UK parliament committee criticises EU plan for collection of PNR data

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The Select Committee on the European Union in the House of Lords has issued a highly critical report on an EU proposal for airline and shipping companies to be required to collect and pass over details on all passengers entering a member state - the EU's equivalent to the USA PNR scheme. The Committee's report says that the proposal, initiated by the Spanish government in March 2003 is "seriously flawed". It will, say the Committee, lead to "serious delays and disruption", largely ineffective and place a "disproportionate" burden on carriers.

The Committee Chair, Baroness Harris said the plan "would certainly cause massive disruption to millions of passengers travelling into and around the EU and create substantial extra costs for air and sea carriers. This half-baked idea is unlikely to reduce immigration significantly... the EU should think again," she said. The report questions how the plans would help combat organised crime or national security threats, saying that this has not been substantiated. It says the proposal has no provision for passengers to seek redress if they are wrongly prevented from boarding.

The committee recommends: "In view of the wide-ranging implications, it would be better for the government to participate fully in the negotiations in order to seek to remove some of the more objectionable features, if it is not possible to secure its withdrawal altogether."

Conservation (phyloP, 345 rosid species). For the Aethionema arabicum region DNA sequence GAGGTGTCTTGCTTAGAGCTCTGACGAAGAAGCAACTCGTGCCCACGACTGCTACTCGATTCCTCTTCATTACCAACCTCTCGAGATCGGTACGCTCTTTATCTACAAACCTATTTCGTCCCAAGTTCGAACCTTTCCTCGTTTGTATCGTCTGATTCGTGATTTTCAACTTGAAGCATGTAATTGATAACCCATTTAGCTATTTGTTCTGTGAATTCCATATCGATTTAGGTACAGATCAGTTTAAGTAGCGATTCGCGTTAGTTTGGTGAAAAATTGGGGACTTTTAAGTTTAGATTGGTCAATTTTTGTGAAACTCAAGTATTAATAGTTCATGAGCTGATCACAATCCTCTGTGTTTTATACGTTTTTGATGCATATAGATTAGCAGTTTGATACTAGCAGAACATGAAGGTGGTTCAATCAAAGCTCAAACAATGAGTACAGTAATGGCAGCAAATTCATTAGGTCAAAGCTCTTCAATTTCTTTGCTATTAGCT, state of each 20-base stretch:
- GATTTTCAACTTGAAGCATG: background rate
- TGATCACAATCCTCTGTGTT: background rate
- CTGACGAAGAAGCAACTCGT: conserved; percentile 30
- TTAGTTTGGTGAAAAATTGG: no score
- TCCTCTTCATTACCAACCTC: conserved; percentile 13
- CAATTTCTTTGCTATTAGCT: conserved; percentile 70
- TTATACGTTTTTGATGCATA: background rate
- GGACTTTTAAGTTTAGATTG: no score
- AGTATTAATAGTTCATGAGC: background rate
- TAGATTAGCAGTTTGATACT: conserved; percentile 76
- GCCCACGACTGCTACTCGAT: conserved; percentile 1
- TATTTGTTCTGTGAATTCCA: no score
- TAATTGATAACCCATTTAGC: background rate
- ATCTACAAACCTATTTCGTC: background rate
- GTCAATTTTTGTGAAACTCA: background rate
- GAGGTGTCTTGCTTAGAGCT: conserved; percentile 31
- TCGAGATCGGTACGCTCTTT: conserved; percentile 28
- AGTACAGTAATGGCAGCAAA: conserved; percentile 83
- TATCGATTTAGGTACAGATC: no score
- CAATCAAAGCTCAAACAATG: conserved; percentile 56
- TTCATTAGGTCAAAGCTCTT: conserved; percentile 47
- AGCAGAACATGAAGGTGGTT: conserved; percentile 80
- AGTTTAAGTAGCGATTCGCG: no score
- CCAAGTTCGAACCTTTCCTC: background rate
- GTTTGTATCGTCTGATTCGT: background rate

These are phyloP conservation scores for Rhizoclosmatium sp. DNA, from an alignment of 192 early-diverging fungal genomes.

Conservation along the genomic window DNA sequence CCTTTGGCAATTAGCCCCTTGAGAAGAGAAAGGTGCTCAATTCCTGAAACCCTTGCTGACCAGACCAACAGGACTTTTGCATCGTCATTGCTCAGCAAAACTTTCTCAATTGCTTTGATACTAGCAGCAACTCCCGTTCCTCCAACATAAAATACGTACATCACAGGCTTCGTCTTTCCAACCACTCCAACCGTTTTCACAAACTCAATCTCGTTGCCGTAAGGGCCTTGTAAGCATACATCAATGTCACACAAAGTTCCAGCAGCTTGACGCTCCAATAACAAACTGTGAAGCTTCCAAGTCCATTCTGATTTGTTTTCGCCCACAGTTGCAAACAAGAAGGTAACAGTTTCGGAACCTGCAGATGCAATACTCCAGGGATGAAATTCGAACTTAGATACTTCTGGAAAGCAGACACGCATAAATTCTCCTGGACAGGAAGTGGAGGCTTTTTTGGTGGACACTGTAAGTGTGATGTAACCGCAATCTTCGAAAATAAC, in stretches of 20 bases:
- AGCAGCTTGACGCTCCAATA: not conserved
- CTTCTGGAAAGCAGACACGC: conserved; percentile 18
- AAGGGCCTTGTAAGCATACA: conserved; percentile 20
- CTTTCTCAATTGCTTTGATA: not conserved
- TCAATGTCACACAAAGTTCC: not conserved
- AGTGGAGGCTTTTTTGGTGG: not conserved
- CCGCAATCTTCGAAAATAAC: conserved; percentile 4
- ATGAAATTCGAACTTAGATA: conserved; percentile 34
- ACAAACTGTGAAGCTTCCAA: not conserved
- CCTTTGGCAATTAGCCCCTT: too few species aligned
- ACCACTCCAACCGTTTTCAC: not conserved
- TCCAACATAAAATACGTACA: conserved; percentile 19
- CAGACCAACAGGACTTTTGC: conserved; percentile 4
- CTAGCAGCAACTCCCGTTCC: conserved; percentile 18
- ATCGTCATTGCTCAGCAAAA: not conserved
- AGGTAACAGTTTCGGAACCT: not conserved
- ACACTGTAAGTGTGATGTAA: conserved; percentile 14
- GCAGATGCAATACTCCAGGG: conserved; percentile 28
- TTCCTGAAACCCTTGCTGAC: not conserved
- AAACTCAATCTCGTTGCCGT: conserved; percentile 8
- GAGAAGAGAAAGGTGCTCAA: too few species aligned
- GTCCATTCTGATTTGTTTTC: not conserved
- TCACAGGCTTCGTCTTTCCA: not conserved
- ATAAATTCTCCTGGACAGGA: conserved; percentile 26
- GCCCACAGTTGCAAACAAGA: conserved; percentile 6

The Committee's Conclusions and Recommendations

36. The effectiveness of the proposal as a tool to combat organised crime or threats to national security has not been substantiated (paragraph 9).

37. An adequate case for the need for the proposal has not been made (paragraph 10).

38. We do not see how the proposal would help to counter identity theft or document forgery and conclude that in its present form the requirement that would be imposed on carriers is disproportionate to its objective (paragraph 12).

39. The application of the Directive to the borderless Schengen area would be disproportionate to its objective. It would in effect re-introduce border checks through the back door. It would also run counter to the main thrust of EU border control policy in recent years, which has concentrated effort on strengthening the external borders of the Union (paragraph 13).

40. The imposition on carriers of a duty to transmit information on the use of return tickets by third country nationals is disproportionate and impractical. Leaving Member States discretion on whether to implement this aspect of the proposal would be likely to lead to substantial differences between Member States and considerable confusion for both carriers as to their duties and passengers as to their rights. The provision should be deleted (paragraph 15).

41. A proper assessment of the implications for carriers, passengers and airport authorities of the increase in check-in times that would result from the implementation of the Directive is essential (paragraph 17).

42. The financial implications of the proposal should be fully assessed. There should be no question of adopting the Directive in advance of submission of a detailed Regulatory Impact Assessment (paragraph 18).

43. We do not favour a minimum penalty because of its inflexibility. It would also be more appropriate to relate the sanction to the journey rather than to the passenger (paragraph 23).

44. We recommend that Article 4(2), which provides for additional sanctions for very serious infringements, be deleted (paragraph 24).

45. The Directive contains no provision for remedies for aggrieved passengers. This is unacceptable (paragraph 25).

46. The safeguards on the transmission of passenger data are largely compatible with the data protection principles in domestic and international legislation, including on length of retention, but may fail the proportionality test (“data must not be excessive in relation to the purpose for which they are processed”) (paragraph 27)

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